27 October 2014

Stem Cell Cytotoxins against Brain Cancer

Genetically engineered stem cells Synthesize toxins that kill cancer cells

NanoNewsNet based on materials from Harvard Stem Cell Institute:
Scientists engineer toxin-secreting stem cells to treat brain tumors

Scientists at the Harvard Stem Cell Institute have developed a new way to use stem cells in the fight against cancerous brain tumors. A group led by neuroscientist Khalid Shah, MS, PhD, who had previously demonstrated the potential of stem cells loaded with the herpes virus that kills cancer cells, has now, with the help of genetic engineering, created stem cells capable of synthesizing and secreting tumor-destroying cytotoxins.

In an article in the journal Stem Cells (Stuckey et al., Engineering toxin-resistant therapeutic stem cells to treat brain tumors), Dr. Shah and his colleagues showed how cytotoxin-secreting stem cells can be used to completely destroy cancer cells remaining in the mouse brain after the removal of the main tumor. Such stem cells are implanted into the cavity left after the removal of the tumor, encapsulated in a biodegradable gel. This method solves the issue of delivery, which probably caused the failure of recent clinical trials of isolated cytotoxins delivered to the brain of patients.

"Cancer–killing toxins are already being used with great success in various forms of blood cancer, but they do not work as well in solid tumors, since these cancers are less accessible, and the toxins have a short half-life," explains Dr. Shah. "A few years ago, we realized that stem cells could be used to continuously deliver therapeutic toxins to brain tumors, but first we had to create genetically engineered stem cells that could resist these toxins themselves. Now we have toxin-resistant stem cells that can produce and secrete cancer-killing drugs."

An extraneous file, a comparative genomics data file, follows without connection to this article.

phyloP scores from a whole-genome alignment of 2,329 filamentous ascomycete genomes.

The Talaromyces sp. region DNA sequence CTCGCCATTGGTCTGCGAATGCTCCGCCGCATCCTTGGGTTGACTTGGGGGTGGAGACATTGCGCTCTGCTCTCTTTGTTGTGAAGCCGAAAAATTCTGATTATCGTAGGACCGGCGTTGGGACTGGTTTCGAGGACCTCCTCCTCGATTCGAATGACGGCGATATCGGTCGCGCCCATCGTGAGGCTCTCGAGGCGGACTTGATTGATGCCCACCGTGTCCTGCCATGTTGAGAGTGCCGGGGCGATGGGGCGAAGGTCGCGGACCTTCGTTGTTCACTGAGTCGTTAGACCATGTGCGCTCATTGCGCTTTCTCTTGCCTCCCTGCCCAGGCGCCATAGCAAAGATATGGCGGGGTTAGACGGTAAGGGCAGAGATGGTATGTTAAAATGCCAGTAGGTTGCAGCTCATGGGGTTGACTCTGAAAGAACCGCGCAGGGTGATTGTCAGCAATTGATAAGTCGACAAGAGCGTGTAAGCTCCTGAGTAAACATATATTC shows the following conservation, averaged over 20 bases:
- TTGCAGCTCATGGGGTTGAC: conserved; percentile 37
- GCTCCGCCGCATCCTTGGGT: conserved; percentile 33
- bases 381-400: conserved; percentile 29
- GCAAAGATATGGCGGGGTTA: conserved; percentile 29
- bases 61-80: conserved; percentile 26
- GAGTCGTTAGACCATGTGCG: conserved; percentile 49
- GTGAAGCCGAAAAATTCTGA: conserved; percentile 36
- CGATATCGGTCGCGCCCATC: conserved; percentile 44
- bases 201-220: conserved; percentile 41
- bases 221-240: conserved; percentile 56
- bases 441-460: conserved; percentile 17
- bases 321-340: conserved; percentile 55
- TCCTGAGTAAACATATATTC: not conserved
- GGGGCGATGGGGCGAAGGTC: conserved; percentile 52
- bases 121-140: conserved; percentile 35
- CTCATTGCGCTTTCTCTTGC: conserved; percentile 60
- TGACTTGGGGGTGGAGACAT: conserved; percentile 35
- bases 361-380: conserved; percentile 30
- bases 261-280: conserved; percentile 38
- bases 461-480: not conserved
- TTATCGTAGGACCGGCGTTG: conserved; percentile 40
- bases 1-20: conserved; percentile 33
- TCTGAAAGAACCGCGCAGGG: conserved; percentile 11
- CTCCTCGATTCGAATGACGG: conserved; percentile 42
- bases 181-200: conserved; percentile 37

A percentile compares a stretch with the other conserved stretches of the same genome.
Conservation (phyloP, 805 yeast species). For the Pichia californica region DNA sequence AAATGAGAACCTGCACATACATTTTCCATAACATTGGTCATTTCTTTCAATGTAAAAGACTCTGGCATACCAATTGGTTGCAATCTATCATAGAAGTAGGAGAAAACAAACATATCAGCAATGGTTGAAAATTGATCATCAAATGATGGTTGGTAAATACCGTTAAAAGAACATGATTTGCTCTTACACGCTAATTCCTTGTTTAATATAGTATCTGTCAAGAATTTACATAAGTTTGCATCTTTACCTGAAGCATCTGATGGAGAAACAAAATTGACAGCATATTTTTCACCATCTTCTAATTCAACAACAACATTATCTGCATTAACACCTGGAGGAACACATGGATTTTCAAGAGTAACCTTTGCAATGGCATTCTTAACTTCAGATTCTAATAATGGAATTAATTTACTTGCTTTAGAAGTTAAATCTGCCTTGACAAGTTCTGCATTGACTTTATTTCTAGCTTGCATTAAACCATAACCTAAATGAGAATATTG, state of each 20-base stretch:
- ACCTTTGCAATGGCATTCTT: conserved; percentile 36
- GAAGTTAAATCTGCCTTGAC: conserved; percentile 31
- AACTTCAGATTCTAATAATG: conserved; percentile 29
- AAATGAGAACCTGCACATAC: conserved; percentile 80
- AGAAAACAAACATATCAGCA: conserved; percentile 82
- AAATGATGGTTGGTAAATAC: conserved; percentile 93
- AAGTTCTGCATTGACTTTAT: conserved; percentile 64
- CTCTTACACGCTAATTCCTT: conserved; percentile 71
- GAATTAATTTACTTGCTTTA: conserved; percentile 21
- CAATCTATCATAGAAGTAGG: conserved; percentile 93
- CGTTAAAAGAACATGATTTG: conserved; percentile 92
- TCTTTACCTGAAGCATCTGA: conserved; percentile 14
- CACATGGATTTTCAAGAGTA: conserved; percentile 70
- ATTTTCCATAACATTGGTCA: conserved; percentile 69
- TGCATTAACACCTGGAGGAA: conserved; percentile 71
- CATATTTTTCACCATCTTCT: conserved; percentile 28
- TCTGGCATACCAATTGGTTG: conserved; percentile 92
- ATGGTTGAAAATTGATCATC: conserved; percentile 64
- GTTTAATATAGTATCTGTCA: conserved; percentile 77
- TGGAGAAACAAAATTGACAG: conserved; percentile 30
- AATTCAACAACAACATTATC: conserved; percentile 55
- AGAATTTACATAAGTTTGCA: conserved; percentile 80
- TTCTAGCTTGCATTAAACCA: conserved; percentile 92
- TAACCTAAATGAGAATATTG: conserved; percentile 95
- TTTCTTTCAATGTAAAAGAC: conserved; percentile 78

Cytotoxins are deadly to all cells, but in the late 1990s, scientists learned to label them in such a way that they are absorbed only by cancer cells with certain surface molecules, which allows the toxin to be delivered to the cancer cell without posing a threat to its normal neighbors. Once inside the cell, the cytotoxin disrupts its ability to synthesize proteins, and, within a few days, the cell begins to die.

The stem cells developed by Dr. Shah avoid this fate because they carry a mutation that does not allow the cytotoxin to act inside the cell. In addition, the toxin-resistant stem cells have an additional genetic code that allows them to synthesize and secrete these substances. Cancer cells that encounter cytotoxins do not have such natural protection and therefore die. Dr. Shah and his group induced cytotoxin resistance in human neural stem cells, and then modified them so that they began to produce targeted toxins.

"We tested these stem cells on a clinically relevant mouse model of brain cancer by implanting them in gel–encapsulated form into the cavity remaining after tumor resection," Dr. Shah continues. "After doing all the molecular analyses and imaging to track the inhibition of protein synthesis in brain tumors, we really see that the toxins kill cancer cells and ultimately increase the survival of animals with brain tumor resection models."

Stem cells synthesizing cytotoxins encapsulated in a biodegradable gel (blue)
they help to kill brain cancer cells in the cavity left after its resection (green).
(Photo: Khalid Shah, MS, PhD)

In the near future, Dr. Shah plans to create a rational combination of toxin–secreting stem cells with a number of other therapeutic stem cells developed by his group to further improve the results of treatment of mouse models of glioblastoma, the most common brain tumor in people of mature age. Now researchers are seeking permission to conduct clinical trials of cellular approaches developed by them, which should be given by the FDA. According to Dr. Shah, clinical testing of his treatment methods may begin within the next five years.

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